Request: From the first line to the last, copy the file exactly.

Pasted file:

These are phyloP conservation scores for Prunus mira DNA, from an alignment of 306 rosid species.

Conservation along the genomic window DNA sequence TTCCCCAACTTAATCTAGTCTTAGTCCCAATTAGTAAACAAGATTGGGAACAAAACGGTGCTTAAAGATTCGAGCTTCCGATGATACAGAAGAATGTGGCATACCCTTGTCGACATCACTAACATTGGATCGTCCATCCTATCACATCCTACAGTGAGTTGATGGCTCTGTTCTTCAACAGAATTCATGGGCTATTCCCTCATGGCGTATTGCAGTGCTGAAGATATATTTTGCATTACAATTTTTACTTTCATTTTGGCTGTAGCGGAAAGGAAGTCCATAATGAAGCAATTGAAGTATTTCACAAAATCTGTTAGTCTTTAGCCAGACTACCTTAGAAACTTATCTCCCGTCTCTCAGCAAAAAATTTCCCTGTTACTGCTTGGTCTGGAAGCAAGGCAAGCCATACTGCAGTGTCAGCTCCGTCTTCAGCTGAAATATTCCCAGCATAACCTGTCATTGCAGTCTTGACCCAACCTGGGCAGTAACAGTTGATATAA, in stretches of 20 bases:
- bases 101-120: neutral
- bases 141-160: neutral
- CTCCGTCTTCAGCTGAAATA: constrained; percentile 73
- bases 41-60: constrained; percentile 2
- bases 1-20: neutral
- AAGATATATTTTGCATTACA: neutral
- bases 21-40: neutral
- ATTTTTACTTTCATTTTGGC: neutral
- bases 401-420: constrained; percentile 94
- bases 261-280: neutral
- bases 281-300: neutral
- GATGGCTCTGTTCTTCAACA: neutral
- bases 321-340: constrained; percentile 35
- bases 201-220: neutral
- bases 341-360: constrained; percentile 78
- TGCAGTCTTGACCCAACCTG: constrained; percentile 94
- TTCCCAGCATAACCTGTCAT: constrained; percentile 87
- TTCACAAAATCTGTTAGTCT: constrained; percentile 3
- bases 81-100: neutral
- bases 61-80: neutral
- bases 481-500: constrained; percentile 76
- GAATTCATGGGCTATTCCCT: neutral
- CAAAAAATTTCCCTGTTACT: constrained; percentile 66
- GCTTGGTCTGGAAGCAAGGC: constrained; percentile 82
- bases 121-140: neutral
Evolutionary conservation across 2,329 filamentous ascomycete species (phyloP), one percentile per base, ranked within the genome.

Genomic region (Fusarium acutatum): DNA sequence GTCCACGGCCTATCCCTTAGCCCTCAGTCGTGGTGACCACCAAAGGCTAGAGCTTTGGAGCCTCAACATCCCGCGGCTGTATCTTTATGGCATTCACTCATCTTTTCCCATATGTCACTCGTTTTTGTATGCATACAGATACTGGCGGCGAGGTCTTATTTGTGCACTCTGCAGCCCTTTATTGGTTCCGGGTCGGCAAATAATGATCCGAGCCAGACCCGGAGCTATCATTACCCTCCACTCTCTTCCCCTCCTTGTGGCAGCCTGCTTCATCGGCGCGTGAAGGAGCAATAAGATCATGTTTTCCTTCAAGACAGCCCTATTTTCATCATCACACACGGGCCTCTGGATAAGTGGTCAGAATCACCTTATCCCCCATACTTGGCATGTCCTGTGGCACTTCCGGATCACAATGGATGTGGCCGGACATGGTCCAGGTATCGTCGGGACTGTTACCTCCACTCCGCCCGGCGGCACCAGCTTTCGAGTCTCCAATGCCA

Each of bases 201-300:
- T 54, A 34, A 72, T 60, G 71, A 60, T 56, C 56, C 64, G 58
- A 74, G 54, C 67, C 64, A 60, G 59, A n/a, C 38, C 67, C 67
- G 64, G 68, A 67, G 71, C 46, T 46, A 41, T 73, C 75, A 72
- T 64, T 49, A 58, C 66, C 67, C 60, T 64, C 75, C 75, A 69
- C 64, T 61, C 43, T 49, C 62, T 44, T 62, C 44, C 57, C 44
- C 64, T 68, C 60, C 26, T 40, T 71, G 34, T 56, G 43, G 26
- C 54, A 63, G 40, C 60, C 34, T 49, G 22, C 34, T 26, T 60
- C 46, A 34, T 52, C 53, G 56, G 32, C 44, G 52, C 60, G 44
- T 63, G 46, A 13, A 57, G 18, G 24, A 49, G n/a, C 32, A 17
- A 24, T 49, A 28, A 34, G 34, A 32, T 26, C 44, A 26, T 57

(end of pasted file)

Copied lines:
These are phyloP conservation scores for Prunus mira DNA, from an alignment of 306 rosid species.

Conservation along the genomic window DNA sequence TTCCCCAACTTAATCTAGTCTTAGTCCCAATTAGTAAACAAGATTGGGAACAAAACGGTGCTTAAAGATTCGAGCTTCCGATGATACAGAAGAATGTGGCATACCCTTGTCGACATCACTAACATTGGATCGTCCATCCTATCACATCCTACAGTGAGTTGATGGCTCTGTTCTTCAACAGAATTCATGGGCTATTCCCTCATGGCGTATTGCAGTGCTGAAGATATATTTTGCATTACAATTTTTACTTTCATTTTGGCTGTAGCGGAAAGGAAGTCCATAATGAAGCAATTGAAGTATTTCACAAAATCTGTTAGTCTTTAGCCAGACTACCTTAGAAACTTATCTCCCGTCTCTCAGCAAAAAATTTCCCTGTTACTGCTTGGTCTGGAAGCAAGGCAAGCCATACTGCAGTGTCAGCTCCGTCTTCAGCTGAAATATTCCCAGCATAACCTGTCATTGCAGTCTTGACCCAACCTGGGCAGTAACAGTTGATATAA, in stretches of 20 bases:
- bases 101-120: neutral
- bases 141-160: neutral
- CTCCGTCTTCAGCTGAAATA: constrained; percentile 73
- bases 41-60: constrained; percentile 2
- bases 1-20: neutral
- AAGATATATTTTGCATTACA: neutral
- bases 21-40: neutral
- ATTTTTACTTTCATTTTGGC: neutral
- bases 401-420: constrained; percentile 94
- bases 261-280: neutral
- bases 281-300: neutral
- GATGGCTCTGTTCTTCAACA: neutral
- bases 321-340: constrained; percentile 35
- bases 201-220: neutral
- bases 341-360: constrained; percentile 78
- TGCAGTCTTGACCCAACCTG: constrained; percentile 94
- TTCCCAGCATAACCTGTCAT: constrained; percentile 87
- TTCACAAAATCTGTTAGTCT: constrained; percentile 3
- bases 81-100: neutral
- bases 61-80: neutral
- bases 481-500: constrained; percentile 76
- GAATTCATGGGCTATTCCCT: neutral
- CAAAAAATTTCCCTGTTACT: constrained; percentile 66
- GCTTGGTCTGGAAGCAAGGC: constrained; percentile 82
- bases 121-140: neutral
Evolutionary conservation across 2,329 filamentous ascomycete species (phyloP), one percentile per base, ranked within the genome.

Genomic region (Fusarium acutatum): DNA sequence GTCCACGGCCTATCCCTTAGCCCTCAGTCGTGGTGACCACCAAAGGCTAGAGCTTTGGAGCCTCAACATCCCGCGGCTGTATCTTTATGGCATTCACTCATCTTTTCCCATATGTCACTCGTTTTTGTATGCATACAGATACTGGCGGCGAGGTCTTATTTGTGCACTCTGCAGCCCTTTATTGGTTCCGGGTCGGCAAATAATGATCCGAGCCAGACCCGGAGCTATCATTACCCTCCACTCTCTTCCCCTCCTTGTGGCAGCCTGCTTCATCGGCGCGTGAAGGAGCAATAAGATCATGTTTTCCTTCAAGACAGCCCTATTTTCATCATCACACACGGGCCTCTGGATAAGTGGTCAGAATCACCTTATCCCCCATACTTGGCATGTCCTGTGGCACTTCCGGATCACAATGGATGTGGCCGGACATGGTCCAGGTATCGTCGGGACTGTTACCTCCACTCCGCCCGGCGGCACCAGCTTTCGAGTCTCCAATGCCA

Each of bases 201-300:
- T 54, A 34, A 72, T 60, G 71, A 60, T 56, C 56, C 64, G 58
- A 74, G 54, C 67, C 64, A 60, G 59, A n/a, C 38, C 67, C 67
- G 64, G 68, A 67, G 71, C 46, T 46, A 41, T 73, C 75, A 72
- T 64, T 49, A 58, C 66, C 67, C 60, T 64, C 75, C 75, A 69
- C 64, T 61, C 43, T 49, C 62, T 44, T 62, C 44, C 57, C 44
- C 64, T 68, C 60, C 26, T 40, T 71, G 34, T 56, G 43, G 26
- C 54, A 63, G 40, C 60, C 34, T 49, G 22, C 34, T 26, T 60
- C 46, A 34, T 52, C 53, G 56, G 32, C 44, G 52, C 60, G 44
- T 63, G 46, A 13, A 57, G 18, G 24, A 49, G n/a, C 32, A 17
- A 24, T 49, A 28, A 34, G 34, A 32, T 26, C 44, A 26, T 57